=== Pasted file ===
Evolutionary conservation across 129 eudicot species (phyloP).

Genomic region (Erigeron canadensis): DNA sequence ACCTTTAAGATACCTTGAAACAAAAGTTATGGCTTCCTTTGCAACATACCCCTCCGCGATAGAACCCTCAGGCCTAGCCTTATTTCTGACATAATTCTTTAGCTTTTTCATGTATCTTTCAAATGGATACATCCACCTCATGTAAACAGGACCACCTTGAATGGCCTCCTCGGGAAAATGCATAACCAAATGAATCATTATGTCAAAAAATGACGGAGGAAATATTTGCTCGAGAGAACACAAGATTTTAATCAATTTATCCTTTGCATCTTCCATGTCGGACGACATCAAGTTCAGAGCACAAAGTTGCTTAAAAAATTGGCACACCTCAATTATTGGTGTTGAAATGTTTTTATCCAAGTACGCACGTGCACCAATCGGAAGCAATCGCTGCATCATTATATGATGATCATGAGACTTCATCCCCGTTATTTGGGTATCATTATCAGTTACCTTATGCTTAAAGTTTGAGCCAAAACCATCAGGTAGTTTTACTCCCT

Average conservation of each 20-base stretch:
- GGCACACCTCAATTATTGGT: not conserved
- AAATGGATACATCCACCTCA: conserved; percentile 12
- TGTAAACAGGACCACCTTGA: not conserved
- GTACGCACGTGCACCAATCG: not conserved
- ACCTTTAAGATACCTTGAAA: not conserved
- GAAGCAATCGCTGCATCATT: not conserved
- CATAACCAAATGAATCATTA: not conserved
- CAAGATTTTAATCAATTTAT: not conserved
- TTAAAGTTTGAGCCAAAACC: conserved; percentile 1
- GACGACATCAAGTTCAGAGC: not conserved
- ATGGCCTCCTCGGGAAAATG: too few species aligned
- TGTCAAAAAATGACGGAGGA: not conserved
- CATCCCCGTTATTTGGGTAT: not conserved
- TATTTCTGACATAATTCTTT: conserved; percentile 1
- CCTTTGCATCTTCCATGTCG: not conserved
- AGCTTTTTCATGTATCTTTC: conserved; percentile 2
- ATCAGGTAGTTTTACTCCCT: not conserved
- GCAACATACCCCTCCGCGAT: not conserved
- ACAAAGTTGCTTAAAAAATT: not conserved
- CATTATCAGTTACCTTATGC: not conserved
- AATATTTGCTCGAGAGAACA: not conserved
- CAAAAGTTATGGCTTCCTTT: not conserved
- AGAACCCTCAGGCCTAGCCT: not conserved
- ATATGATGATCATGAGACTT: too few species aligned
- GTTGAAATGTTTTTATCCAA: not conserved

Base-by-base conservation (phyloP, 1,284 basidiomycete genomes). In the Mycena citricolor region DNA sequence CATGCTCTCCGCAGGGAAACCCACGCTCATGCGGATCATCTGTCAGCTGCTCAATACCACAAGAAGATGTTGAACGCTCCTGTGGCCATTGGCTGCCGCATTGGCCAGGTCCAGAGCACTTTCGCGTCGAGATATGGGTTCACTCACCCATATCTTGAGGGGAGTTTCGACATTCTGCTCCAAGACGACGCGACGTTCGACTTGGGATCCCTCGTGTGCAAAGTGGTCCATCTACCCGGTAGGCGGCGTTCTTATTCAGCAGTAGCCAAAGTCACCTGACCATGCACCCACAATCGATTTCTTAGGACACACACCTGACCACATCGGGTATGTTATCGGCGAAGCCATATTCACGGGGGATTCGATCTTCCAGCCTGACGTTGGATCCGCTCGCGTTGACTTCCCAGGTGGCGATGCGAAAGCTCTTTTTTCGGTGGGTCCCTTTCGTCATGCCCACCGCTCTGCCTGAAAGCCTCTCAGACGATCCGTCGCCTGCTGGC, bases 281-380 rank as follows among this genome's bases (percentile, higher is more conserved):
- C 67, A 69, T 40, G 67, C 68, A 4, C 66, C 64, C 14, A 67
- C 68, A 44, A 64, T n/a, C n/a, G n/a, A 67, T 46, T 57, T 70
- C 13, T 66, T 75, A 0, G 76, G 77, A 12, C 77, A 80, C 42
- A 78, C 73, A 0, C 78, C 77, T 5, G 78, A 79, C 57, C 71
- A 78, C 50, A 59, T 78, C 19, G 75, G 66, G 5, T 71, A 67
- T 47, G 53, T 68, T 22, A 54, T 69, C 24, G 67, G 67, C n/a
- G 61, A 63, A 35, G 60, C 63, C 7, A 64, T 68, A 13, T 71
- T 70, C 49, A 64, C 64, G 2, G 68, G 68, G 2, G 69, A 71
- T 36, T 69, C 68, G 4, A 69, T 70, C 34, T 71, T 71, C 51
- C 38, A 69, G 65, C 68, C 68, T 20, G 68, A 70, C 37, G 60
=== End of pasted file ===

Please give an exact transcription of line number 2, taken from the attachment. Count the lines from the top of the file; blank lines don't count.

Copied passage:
Genomic region (Erigeron canadensis): DNA sequence ACCTTTAAGATACCTTGAAACAAAAGTTATGGCTTCCTTTGCAACATACCCCTCCGCGATAGAACCCTCAGGCCTAGCCTTATTTCTGACATAATTCTTTAGCTTTTTCATGTATCTTTCAAATGGATACATCCACCTCATGTAAACAGGACCACCTTGAATGGCCTCCTCGGGAAAATGCATAACCAAATGAATCATTATGTCAAAAAATGACGGAGGAAATATTTGCTCGAGAGAACACAAGATTTTAATCAATTTATCCTTTGCATCTTCCATGTCGGACGACATCAAGTTCAGAGCACAAAGTTGCTTAAAAAATTGGCACACCTCAATTATTGGTGTTGAAATGTTTTTATCCAAGTACGCACGTGCACCAATCGGAAGCAATCGCTGCATCATTATATGATGATCATGAGACTTCATCCCCGTTATTTGGGTATCATTATCAGTTACCTTATGCTTAAAGTTTGAGCCAAAACCATCAGGTAGTTTTACTCCCT